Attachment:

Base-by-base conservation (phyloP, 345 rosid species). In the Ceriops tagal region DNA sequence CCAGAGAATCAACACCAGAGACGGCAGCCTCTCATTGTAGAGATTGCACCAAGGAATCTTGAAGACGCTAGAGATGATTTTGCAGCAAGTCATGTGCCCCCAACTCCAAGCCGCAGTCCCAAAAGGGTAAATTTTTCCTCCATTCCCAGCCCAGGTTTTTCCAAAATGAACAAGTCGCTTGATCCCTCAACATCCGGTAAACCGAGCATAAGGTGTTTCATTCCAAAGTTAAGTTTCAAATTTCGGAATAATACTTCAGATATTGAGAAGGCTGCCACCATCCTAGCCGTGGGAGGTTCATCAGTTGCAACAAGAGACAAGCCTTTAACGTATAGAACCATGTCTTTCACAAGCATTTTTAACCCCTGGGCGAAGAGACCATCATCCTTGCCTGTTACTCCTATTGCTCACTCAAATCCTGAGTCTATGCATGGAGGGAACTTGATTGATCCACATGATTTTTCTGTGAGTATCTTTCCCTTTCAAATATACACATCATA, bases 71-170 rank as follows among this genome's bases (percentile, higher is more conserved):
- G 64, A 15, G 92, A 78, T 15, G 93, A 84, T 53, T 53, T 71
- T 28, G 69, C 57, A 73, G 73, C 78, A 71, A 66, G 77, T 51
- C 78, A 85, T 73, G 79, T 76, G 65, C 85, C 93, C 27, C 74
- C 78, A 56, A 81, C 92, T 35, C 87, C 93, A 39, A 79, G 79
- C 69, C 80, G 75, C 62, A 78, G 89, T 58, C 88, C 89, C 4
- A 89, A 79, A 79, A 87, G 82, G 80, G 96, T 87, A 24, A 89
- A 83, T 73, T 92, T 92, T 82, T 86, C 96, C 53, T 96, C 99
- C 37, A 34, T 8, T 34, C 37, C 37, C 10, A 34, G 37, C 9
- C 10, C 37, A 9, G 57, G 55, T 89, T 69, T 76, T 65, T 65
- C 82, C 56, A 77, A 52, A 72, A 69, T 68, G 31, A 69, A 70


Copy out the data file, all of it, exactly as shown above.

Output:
Base-by-base conservation (phyloP, 345 rosid species). In the Ceriops tagal region DNA sequence CCAGAGAATCAACACCAGAGACGGCAGCCTCTCATTGTAGAGATTGCACCAAGGAATCTTGAAGACGCTAGAGATGATTTTGCAGCAAGTCATGTGCCCCCAACTCCAAGCCGCAGTCCCAAAAGGGTAAATTTTTCCTCCATTCCCAGCCCAGGTTTTTCCAAAATGAACAAGTCGCTTGATCCCTCAACATCCGGTAAACCGAGCATAAGGTGTTTCATTCCAAAGTTAAGTTTCAAATTTCGGAATAATACTTCAGATATTGAGAAGGCTGCCACCATCCTAGCCGTGGGAGGTTCATCAGTTGCAACAAGAGACAAGCCTTTAACGTATAGAACCATGTCTTTCACAAGCATTTTTAACCCCTGGGCGAAGAGACCATCATCCTTGCCTGTTACTCCTATTGCTCACTCAAATCCTGAGTCTATGCATGGAGGGAACTTGATTGATCCACATGATTTTTCTGTGAGTATCTTTCCCTTTCAAATATACACATCATA, bases 71-170 rank as follows among this genome's bases (percentile, higher is more conserved):
- G 64, A 15, G 92, A 78, T 15, G 93, A 84, T 53, T 53, T 71
- T 28, G 69, C 57, A 73, G 73, C 78, A 71, A 66, G 77, T 51
- C 78, A 85, T 73, G 79, T 76, G 65, C 85, C 93, C 27, C 74
- C 78, A 56, A 81, C 92, T 35, C 87, C 93, A 39, A 79, G 79
- C 69, C 80, G 75, C 62, A 78, G 89, T 58, C 88, C 89, C 4
- A 89, A 79, A 79, A 87, G 82, G 80, G 96, T 87, A 24, A 89
- A 83, T 73, T 92, T 92, T 82, T 86, C 96, C 53, T 96, C 99
- C 37, A 34, T 8, T 34, C 37, C 37, C 10, A 34, G 37, C 9
- C 10, C 37, A 9, G 57, G 55, T 89, T 69, T 76, T 65, T 65
- C 82, C 56, A 77, A 52, A 72, A 69, T 68, G 31, A 69, A 70